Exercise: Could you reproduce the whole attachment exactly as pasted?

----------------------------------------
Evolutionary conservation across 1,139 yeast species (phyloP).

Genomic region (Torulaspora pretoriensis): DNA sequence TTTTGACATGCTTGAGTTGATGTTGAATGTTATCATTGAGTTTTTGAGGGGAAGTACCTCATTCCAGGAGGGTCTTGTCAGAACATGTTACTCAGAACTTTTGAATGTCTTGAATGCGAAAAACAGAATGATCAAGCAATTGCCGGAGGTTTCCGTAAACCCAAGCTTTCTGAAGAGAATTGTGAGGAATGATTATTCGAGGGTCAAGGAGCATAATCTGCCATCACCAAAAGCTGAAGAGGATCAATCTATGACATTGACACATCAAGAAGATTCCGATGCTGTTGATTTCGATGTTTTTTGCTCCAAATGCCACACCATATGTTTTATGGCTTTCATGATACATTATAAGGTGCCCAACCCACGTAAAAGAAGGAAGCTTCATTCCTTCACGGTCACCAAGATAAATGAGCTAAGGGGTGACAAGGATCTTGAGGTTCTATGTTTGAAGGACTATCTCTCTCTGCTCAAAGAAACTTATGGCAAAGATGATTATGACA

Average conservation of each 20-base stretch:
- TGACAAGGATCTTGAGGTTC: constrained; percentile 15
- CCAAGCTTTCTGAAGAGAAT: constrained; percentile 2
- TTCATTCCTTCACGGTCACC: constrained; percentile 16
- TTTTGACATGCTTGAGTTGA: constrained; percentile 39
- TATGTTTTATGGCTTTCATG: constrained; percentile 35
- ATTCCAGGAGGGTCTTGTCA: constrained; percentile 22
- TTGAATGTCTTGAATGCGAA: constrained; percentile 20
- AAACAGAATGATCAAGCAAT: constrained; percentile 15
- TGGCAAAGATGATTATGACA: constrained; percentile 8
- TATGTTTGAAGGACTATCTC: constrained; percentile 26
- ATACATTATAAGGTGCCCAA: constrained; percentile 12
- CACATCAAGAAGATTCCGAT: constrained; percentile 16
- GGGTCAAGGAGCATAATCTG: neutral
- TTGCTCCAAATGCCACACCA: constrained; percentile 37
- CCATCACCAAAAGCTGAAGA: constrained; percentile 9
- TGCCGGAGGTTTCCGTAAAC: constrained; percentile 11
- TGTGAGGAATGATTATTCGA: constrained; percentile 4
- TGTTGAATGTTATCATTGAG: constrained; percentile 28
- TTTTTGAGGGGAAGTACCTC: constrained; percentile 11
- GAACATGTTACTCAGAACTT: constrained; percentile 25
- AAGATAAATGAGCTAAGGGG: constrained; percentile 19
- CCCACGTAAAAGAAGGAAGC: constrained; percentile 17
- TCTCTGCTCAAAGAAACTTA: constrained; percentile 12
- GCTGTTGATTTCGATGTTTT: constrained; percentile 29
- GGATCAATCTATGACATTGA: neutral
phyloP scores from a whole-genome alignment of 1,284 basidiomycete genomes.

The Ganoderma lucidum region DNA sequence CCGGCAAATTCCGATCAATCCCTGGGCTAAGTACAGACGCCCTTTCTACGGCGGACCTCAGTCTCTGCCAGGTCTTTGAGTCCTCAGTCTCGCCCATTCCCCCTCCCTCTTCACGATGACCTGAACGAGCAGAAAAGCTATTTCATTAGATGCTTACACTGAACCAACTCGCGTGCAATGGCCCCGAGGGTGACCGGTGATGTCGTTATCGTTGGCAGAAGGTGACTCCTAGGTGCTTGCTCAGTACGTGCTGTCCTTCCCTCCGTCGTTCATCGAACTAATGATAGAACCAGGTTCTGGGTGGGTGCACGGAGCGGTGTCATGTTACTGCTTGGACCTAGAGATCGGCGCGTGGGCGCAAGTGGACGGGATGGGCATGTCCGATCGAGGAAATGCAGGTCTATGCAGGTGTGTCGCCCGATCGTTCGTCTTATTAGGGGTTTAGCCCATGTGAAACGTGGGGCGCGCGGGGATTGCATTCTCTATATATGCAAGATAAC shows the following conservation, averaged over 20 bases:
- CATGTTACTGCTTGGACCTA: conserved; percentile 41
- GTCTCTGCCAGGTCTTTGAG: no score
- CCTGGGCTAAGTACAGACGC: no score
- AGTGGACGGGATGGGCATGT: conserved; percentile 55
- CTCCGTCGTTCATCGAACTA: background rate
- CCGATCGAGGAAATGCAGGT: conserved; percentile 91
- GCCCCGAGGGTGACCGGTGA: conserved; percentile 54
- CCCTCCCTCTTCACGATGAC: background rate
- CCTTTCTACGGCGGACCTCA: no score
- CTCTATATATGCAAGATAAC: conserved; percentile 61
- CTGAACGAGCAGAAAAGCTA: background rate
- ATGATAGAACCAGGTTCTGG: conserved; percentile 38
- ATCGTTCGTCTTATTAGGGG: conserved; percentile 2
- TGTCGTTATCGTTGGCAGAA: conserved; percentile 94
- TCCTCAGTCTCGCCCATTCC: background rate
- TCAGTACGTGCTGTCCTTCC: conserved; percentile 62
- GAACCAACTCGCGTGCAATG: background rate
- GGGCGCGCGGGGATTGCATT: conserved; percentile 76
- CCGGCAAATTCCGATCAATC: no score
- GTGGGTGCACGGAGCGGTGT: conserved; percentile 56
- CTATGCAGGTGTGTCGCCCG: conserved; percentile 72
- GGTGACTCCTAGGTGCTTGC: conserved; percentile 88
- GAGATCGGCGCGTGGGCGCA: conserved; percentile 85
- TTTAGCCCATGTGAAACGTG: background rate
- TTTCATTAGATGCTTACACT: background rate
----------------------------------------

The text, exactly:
Evolutionary conservation across 1,139 yeast species (phyloP).

Genomic region (Torulaspora pretoriensis): DNA sequence TTTTGACATGCTTGAGTTGATGTTGAATGTTATCATTGAGTTTTTGAGGGGAAGTACCTCATTCCAGGAGGGTCTTGTCAGAACATGTTACTCAGAACTTTTGAATGTCTTGAATGCGAAAAACAGAATGATCAAGCAATTGCCGGAGGTTTCCGTAAACCCAAGCTTTCTGAAGAGAATTGTGAGGAATGATTATTCGAGGGTCAAGGAGCATAATCTGCCATCACCAAAAGCTGAAGAGGATCAATCTATGACATTGACACATCAAGAAGATTCCGATGCTGTTGATTTCGATGTTTTTTGCTCCAAATGCCACACCATATGTTTTATGGCTTTCATGATACATTATAAGGTGCCCAACCCACGTAAAAGAAGGAAGCTTCATTCCTTCACGGTCACCAAGATAAATGAGCTAAGGGGTGACAAGGATCTTGAGGTTCTATGTTTGAAGGACTATCTCTCTCTGCTCAAAGAAACTTATGGCAAAGATGATTATGACA

Average conservation of each 20-base stretch:
- TGACAAGGATCTTGAGGTTC: constrained; percentile 15
- CCAAGCTTTCTGAAGAGAAT: constrained; percentile 2
- TTCATTCCTTCACGGTCACC: constrained; percentile 16
- TTTTGACATGCTTGAGTTGA: constrained; percentile 39
- TATGTTTTATGGCTTTCATG: constrained; percentile 35
- ATTCCAGGAGGGTCTTGTCA: constrained; percentile 22
- TTGAATGTCTTGAATGCGAA: constrained; percentile 20
- AAACAGAATGATCAAGCAAT: constrained; percentile 15
- TGGCAAAGATGATTATGACA: constrained; percentile 8
- TATGTTTGAAGGACTATCTC: constrained; percentile 26
- ATACATTATAAGGTGCCCAA: constrained; percentile 12
- CACATCAAGAAGATTCCGAT: constrained; percentile 16
- GGGTCAAGGAGCATAATCTG: neutral
- TTGCTCCAAATGCCACACCA: constrained; percentile 37
- CCATCACCAAAAGCTGAAGA: constrained; percentile 9
- TGCCGGAGGTTTCCGTAAAC: constrained; percentile 11
- TGTGAGGAATGATTATTCGA: constrained; percentile 4
- TGTTGAATGTTATCATTGAG: constrained; percentile 28
- TTTTTGAGGGGAAGTACCTC: constrained; percentile 11
- GAACATGTTACTCAGAACTT: constrained; percentile 25
- AAGATAAATGAGCTAAGGGG: constrained; percentile 19
- CCCACGTAAAAGAAGGAAGC: constrained; percentile 17
- TCTCTGCTCAAAGAAACTTA: constrained; percentile 12
- GCTGTTGATTTCGATGTTTT: constrained; percentile 29
- GGATCAATCTATGACATTGA: neutral
phyloP scores from a whole-genome alignment of 1,284 basidiomycete genomes.

The Ganoderma lucidum region DNA sequence CCGGCAAATTCCGATCAATCCCTGGGCTAAGTACAGACGCCCTTTCTACGGCGGACCTCAGTCTCTGCCAGGTCTTTGAGTCCTCAGTCTCGCCCATTCCCCCTCCCTCTTCACGATGACCTGAACGAGCAGAAAAGCTATTTCATTAGATGCTTACACTGAACCAACTCGCGTGCAATGGCCCCGAGGGTGACCGGTGATGTCGTTATCGTTGGCAGAAGGTGACTCCTAGGTGCTTGCTCAGTACGTGCTGTCCTTCCCTCCGTCGTTCATCGAACTAATGATAGAACCAGGTTCTGGGTGGGTGCACGGAGCGGTGTCATGTTACTGCTTGGACCTAGAGATCGGCGCGTGGGCGCAAGTGGACGGGATGGGCATGTCCGATCGAGGAAATGCAGGTCTATGCAGGTGTGTCGCCCGATCGTTCGTCTTATTAGGGGTTTAGCCCATGTGAAACGTGGGGCGCGCGGGGATTGCATTCTCTATATATGCAAGATAAC shows the following conservation, averaged over 20 bases:
- CATGTTACTGCTTGGACCTA: conserved; percentile 41
- GTCTCTGCCAGGTCTTTGAG: no score
- CCTGGGCTAAGTACAGACGC: no score
- AGTGGACGGGATGGGCATGT: conserved; percentile 55
- CTCCGTCGTTCATCGAACTA: background rate
- CCGATCGAGGAAATGCAGGT: conserved; percentile 91
- GCCCCGAGGGTGACCGGTGA: conserved; percentile 54
- CCCTCCCTCTTCACGATGAC: background rate
- CCTTTCTACGGCGGACCTCA: no score
- CTCTATATATGCAAGATAAC: conserved; percentile 61
- CTGAACGAGCAGAAAAGCTA: background rate
- ATGATAGAACCAGGTTCTGG: conserved; percentile 38
- ATCGTTCGTCTTATTAGGGG: conserved; percentile 2
- TGTCGTTATCGTTGGCAGAA: conserved; percentile 94
- TCCTCAGTCTCGCCCATTCC: background rate
- TCAGTACGTGCTGTCCTTCC: conserved; percentile 62
- GAACCAACTCGCGTGCAATG: background rate
- GGGCGCGCGGGGATTGCATT: conserved; percentile 76
- CCGGCAAATTCCGATCAATC: no score
- GTGGGTGCACGGAGCGGTGT: conserved; percentile 56
- CTATGCAGGTGTGTCGCCCG: conserved; percentile 72
- GGTGACTCCTAGGTGCTTGC: conserved; percentile 88
- GAGATCGGCGCGTGGGCGCA: conserved; percentile 85
- TTTAGCCCATGTGAAACGTG: background rate
- TTTCATTAGATGCTTACACT: background rate